As cars get more advanced and are outfitted with innovative technology, it is likely that vehicles of the future will be able to drive themselves and communicate with others on the road wirelessly. While fully automated vehicles have yet to hit the market, some of these technologies are about to make their way to the streets.
Volvo Car Group is one such company utilizing mainstream technology to make roads safer. Volvo has teamed up with the Swedish Transport Administration and the Norwegian Public Roads Administration to launch a pilot program of vehicles that use the cloud for car-to-car communication.
Cars that talk
The communicative technology would allow vehicles to "talk" to one another and relay important information about the road, such as ice conditions and the distance between other drivers. The car2car communication program will likely reduce the number of accidents related to road conditions. After experiencing one of the harshest winters in history, drivers in many regions of the U.S. would likely embrace the idea wholeheartedly.
The communications between vehicles could alert drivers to upcoming obstacles and give them more time to react, or autonomous cars would be able to react without human control. Using mobile phone networks already in place, a vehicle could alert the one behind it that there is an ice patch coming up. A driver would see an alert among their instruments.
"The pilot is one of the first practical examples of the way communication between vehicles over the mobile network enables vehicles to 'speak' to each other and with the traffic environment," said Erik Israelsson, project leader for Cooperative ITS (Intelligent Transport System) at Volvo. "This can contribute to making traffic safer."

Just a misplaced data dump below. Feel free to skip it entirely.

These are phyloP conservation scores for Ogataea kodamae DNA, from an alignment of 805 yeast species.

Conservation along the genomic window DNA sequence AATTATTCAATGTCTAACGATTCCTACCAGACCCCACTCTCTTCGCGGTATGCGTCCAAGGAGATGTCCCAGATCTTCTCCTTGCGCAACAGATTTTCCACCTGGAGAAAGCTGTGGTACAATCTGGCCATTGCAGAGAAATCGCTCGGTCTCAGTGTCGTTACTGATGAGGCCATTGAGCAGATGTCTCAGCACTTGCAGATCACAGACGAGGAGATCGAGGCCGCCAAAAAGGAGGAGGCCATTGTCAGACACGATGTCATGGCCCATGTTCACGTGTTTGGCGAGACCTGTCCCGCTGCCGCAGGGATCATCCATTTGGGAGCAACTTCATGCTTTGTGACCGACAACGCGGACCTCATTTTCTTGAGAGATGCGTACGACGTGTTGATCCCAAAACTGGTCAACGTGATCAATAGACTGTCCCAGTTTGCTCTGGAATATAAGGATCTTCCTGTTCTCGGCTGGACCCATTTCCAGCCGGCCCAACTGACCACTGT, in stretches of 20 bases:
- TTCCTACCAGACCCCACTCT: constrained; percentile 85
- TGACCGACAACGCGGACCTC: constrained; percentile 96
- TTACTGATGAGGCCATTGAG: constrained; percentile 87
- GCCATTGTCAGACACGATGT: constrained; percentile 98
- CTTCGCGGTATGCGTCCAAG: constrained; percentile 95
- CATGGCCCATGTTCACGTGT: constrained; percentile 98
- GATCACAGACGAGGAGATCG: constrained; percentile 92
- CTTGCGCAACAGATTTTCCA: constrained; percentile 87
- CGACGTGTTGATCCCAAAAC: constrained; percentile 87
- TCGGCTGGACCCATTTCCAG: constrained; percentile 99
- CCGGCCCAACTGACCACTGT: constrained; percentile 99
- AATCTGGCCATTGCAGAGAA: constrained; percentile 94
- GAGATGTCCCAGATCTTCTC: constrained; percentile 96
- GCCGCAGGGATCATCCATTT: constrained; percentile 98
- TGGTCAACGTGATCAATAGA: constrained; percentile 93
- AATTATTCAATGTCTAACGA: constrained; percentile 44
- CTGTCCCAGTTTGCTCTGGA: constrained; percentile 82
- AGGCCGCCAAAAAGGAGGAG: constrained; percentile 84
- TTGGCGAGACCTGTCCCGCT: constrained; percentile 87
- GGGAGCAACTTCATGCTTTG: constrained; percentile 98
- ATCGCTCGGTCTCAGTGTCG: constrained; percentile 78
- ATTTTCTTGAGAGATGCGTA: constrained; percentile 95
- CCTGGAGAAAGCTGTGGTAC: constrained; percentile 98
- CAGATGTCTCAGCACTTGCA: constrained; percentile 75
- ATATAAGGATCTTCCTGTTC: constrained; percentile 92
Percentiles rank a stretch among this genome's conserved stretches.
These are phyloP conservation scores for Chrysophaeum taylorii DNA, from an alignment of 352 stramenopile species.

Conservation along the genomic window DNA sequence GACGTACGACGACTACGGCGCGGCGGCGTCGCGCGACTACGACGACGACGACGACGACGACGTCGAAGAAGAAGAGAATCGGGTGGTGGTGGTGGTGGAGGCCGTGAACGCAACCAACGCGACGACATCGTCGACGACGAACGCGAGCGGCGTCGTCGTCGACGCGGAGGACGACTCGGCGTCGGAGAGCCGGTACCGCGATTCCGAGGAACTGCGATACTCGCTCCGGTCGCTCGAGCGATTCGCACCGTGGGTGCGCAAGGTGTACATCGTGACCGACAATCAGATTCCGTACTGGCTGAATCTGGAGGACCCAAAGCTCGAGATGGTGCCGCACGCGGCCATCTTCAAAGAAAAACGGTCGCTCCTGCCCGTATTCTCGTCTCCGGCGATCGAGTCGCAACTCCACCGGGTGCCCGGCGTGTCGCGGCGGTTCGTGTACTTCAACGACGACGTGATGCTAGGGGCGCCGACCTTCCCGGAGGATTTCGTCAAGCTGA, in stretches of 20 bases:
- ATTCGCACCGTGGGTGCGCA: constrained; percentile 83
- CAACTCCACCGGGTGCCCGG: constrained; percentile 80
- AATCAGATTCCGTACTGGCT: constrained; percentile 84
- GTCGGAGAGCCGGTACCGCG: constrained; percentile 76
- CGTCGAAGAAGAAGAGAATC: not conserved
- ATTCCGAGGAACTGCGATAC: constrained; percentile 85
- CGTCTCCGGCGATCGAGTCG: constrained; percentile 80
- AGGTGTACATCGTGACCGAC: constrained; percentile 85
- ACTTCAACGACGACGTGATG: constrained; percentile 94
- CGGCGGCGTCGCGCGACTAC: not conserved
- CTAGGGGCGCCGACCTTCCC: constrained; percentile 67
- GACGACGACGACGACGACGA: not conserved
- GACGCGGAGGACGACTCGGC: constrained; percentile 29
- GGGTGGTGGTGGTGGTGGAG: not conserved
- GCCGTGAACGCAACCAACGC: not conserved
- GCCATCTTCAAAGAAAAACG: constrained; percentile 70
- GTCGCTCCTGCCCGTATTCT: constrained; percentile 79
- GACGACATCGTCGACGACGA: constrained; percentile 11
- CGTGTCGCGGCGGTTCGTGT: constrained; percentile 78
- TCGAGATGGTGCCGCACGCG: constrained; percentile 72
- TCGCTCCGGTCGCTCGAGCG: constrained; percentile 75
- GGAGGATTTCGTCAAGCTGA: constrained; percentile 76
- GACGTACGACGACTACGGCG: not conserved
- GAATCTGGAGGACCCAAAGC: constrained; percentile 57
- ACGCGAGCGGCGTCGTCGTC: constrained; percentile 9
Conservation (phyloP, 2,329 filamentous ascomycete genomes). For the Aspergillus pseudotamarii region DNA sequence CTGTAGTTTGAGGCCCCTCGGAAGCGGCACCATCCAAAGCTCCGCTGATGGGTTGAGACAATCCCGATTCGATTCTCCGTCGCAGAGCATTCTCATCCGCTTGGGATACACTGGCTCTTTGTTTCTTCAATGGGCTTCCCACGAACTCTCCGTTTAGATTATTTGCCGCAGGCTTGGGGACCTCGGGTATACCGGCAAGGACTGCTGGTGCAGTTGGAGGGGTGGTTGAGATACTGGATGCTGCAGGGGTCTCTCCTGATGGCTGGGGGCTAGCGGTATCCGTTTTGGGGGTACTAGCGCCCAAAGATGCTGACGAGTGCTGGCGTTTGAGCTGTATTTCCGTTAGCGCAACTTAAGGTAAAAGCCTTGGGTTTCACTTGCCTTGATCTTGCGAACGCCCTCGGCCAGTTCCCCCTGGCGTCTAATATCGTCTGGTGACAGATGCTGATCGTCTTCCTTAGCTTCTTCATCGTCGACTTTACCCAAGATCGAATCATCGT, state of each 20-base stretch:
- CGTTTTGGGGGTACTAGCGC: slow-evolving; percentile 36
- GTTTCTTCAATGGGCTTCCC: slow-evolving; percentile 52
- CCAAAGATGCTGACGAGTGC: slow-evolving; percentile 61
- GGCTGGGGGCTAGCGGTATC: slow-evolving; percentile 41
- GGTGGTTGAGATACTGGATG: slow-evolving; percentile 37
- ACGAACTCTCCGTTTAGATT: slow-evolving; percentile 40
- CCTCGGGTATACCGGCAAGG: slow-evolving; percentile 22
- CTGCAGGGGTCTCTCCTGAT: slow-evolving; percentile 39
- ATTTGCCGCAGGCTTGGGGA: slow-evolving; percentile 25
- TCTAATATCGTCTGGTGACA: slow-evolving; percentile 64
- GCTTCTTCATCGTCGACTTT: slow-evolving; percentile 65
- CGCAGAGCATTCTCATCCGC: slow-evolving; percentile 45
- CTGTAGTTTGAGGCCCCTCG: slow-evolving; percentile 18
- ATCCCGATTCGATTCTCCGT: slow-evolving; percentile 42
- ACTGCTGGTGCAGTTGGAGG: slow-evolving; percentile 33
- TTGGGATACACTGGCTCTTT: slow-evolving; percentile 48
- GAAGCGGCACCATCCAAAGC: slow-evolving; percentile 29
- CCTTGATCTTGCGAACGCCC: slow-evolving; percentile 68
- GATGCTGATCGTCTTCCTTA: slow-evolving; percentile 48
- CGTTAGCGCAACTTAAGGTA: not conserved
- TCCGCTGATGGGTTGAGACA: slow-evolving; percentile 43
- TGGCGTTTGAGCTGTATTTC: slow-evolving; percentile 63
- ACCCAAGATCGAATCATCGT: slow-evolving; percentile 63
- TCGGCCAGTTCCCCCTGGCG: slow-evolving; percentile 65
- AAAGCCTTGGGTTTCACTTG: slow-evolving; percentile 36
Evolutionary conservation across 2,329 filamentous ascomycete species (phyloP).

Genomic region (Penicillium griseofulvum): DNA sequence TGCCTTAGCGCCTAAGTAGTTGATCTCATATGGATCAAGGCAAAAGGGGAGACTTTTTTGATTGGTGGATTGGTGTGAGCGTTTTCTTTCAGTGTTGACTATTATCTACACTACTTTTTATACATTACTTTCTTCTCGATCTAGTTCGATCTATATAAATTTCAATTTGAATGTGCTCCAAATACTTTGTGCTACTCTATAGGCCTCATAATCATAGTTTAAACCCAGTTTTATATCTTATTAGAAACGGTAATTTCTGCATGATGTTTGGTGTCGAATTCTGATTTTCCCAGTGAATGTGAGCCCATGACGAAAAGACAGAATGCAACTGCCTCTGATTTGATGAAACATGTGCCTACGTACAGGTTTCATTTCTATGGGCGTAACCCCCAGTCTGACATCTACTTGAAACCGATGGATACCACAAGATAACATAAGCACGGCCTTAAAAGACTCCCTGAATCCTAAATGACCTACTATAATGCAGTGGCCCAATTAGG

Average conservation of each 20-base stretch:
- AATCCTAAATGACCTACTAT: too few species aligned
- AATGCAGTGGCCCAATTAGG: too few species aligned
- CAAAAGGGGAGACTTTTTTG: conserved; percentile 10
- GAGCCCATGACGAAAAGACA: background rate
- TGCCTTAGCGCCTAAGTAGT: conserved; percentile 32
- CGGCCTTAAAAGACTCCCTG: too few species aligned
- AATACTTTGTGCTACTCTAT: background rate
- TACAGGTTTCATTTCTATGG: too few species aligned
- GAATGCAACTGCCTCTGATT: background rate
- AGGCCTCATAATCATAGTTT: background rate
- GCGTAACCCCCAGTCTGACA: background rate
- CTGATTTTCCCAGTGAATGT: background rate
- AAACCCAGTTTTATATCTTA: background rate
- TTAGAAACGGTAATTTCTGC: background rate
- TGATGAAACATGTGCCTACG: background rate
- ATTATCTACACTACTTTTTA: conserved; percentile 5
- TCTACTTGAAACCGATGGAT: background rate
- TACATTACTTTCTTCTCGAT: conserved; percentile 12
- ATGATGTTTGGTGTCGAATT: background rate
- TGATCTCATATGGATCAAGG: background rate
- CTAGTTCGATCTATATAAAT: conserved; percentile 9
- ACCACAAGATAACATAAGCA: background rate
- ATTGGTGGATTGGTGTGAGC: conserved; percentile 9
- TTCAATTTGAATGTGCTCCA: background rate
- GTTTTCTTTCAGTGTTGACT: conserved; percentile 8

The technology would also let other vehicles know how fast another driver is going and assess any situations that could be potentially dangerous.
Beyond individual car owners, the use of the technology could also make cities more efficient when it comes to dealing with winter road conditions. Specifically, road maintenance could be alerted to hazards sooner if they were connected to the cloud.
"When the road administrator has access to information from a large number of cars, the data can be used to make winter road maintenance more efficient," Israelsson said. "The information could help to improve road safety further for all road users. This could also reduce the use of salt when not needed and minimize the environmental impact."
While there is no telling what car2car communication could mean for auto insurance rates, it is likely that drivers might be safer and eligible for savings with the technology.
The Scandinavian program is just the beginning for Volvo, which plans to extend the network of car2car communication over the next several years before bringing it to its customers.
"This is only the beginning. In the future we will have increased exchange of vital information between vehicles," Israelsson said. "There is considerable potential in this area, including safer traffic, a more comfortable drive and an improved traffic flow."